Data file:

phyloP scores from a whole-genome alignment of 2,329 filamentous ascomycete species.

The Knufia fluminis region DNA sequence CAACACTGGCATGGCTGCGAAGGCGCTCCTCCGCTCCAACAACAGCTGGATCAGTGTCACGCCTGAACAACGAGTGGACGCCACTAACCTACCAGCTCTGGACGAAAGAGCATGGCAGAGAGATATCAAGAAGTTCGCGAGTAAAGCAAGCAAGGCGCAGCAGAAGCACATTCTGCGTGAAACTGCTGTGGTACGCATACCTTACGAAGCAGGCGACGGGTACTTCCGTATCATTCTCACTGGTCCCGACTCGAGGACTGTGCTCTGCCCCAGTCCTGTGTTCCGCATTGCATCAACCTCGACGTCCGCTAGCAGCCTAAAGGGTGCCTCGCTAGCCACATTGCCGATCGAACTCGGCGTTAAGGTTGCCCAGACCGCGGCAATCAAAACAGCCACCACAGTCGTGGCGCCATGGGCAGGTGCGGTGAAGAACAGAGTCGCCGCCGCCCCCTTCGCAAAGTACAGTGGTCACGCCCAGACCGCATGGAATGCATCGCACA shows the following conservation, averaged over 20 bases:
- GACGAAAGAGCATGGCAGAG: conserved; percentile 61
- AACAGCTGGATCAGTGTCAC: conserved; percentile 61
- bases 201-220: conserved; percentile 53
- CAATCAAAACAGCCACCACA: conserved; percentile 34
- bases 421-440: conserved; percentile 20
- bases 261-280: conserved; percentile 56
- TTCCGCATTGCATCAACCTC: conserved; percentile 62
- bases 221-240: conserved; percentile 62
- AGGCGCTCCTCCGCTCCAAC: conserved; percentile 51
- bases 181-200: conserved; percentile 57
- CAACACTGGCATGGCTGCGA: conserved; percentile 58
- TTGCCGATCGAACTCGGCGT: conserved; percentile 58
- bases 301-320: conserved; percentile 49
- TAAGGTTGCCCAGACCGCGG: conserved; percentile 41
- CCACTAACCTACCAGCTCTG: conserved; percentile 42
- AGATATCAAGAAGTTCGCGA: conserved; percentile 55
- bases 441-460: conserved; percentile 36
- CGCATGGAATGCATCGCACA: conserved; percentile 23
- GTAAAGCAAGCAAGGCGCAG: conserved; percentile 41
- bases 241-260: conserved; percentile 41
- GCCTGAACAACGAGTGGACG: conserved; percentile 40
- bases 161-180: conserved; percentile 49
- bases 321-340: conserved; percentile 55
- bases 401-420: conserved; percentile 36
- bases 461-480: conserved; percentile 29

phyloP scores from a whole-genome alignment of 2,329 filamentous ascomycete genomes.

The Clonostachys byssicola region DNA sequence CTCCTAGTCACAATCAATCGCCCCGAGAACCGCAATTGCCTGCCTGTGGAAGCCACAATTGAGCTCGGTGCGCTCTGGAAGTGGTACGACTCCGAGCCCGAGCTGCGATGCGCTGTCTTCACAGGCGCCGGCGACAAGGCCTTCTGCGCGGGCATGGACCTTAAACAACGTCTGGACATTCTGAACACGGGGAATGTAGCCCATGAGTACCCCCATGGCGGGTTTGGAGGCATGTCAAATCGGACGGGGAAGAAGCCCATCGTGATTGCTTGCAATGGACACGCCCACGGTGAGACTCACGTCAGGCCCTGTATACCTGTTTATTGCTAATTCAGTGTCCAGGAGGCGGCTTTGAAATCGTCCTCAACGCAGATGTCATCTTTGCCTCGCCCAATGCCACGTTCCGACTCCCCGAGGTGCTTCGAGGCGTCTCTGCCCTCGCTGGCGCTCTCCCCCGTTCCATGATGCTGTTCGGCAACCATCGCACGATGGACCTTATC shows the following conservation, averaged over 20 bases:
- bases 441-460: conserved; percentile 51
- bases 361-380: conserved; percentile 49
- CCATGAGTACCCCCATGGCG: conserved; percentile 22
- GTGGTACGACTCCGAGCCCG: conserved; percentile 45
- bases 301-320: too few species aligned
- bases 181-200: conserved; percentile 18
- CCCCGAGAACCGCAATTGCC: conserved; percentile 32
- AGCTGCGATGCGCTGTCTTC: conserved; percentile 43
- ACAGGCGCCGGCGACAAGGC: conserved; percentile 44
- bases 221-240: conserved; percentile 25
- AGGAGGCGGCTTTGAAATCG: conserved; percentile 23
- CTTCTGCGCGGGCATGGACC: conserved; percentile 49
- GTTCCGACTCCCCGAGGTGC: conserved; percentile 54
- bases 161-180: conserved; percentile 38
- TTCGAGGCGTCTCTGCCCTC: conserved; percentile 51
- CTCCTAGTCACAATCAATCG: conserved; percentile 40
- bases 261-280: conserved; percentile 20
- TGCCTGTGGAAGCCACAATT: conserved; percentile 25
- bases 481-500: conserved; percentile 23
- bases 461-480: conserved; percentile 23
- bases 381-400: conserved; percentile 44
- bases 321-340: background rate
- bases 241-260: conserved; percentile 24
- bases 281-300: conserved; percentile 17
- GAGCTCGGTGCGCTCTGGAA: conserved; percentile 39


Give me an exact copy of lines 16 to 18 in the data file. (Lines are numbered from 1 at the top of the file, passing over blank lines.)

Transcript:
- TAAGGTTGCCCAGACCGCGG: conserved; percentile 41
- CCACTAACCTACCAGCTCTG: conserved; percentile 42
- AGATATCAAGAAGTTCGCGA: conserved; percentile 55